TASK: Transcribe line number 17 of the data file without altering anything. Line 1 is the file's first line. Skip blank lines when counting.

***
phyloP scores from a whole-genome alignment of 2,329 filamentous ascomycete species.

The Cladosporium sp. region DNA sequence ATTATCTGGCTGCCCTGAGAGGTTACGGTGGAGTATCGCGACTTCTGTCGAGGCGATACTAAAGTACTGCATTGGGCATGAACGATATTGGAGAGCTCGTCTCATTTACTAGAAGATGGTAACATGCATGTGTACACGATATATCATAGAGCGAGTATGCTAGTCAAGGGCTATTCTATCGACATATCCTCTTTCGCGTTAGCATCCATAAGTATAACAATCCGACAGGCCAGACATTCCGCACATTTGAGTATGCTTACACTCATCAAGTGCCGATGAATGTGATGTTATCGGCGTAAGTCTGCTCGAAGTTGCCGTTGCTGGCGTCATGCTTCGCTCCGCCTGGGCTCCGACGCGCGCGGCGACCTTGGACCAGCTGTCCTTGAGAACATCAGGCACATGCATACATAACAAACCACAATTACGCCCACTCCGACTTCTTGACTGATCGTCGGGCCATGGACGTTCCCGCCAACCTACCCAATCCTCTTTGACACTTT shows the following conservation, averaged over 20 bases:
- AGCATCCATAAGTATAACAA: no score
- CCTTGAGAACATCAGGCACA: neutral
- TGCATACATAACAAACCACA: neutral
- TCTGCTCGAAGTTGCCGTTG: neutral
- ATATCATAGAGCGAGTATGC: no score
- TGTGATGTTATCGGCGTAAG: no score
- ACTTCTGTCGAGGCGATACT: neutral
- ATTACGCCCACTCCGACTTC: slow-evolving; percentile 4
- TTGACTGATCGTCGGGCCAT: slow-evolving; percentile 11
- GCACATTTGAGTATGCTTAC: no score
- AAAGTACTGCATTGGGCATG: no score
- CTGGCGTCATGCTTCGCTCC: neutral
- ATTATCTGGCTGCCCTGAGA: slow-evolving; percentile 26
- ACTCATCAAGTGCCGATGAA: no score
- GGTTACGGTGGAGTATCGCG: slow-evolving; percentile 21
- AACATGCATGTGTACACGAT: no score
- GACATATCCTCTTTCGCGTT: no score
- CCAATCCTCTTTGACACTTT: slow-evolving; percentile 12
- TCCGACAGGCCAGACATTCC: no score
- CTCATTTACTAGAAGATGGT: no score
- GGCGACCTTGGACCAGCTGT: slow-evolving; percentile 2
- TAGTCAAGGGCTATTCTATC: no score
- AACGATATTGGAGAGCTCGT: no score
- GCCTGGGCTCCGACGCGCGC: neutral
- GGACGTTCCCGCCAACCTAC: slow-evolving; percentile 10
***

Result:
- GGTTACGGTGGAGTATCGCG: slow-evolving; percentile 21